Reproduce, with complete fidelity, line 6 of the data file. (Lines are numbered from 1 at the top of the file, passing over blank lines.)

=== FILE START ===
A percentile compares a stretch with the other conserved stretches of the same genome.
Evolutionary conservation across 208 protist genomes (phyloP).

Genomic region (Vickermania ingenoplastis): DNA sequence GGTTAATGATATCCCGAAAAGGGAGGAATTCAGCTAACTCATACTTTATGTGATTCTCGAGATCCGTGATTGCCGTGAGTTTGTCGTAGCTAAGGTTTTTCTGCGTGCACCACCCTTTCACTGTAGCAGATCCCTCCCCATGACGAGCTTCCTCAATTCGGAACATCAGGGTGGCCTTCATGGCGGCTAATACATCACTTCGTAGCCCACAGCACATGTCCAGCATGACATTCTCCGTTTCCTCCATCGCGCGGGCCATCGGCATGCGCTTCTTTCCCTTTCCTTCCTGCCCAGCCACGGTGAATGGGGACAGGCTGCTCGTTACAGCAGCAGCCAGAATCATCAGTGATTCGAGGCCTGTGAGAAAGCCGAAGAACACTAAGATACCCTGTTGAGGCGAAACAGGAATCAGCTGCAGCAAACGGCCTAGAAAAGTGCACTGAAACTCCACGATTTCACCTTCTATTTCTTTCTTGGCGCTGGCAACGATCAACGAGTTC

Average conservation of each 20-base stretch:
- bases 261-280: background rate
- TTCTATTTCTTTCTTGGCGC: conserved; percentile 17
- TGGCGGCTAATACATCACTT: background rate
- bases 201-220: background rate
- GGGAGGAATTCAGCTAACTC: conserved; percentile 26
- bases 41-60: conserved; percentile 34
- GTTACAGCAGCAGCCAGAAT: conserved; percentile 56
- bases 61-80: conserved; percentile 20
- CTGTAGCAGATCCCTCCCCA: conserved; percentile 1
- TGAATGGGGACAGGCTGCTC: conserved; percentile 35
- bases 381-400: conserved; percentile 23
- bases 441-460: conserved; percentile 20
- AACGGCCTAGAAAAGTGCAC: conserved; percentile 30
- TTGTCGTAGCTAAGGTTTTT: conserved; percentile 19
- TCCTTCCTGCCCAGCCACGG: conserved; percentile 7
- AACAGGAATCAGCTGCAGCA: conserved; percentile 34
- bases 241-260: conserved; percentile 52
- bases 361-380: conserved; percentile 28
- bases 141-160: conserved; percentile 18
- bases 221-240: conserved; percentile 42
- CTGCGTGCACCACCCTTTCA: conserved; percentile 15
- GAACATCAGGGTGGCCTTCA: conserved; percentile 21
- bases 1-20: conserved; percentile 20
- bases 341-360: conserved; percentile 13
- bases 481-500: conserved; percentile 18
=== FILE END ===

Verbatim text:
- TTCTATTTCTTTCTTGGCGC: conserved; percentile 17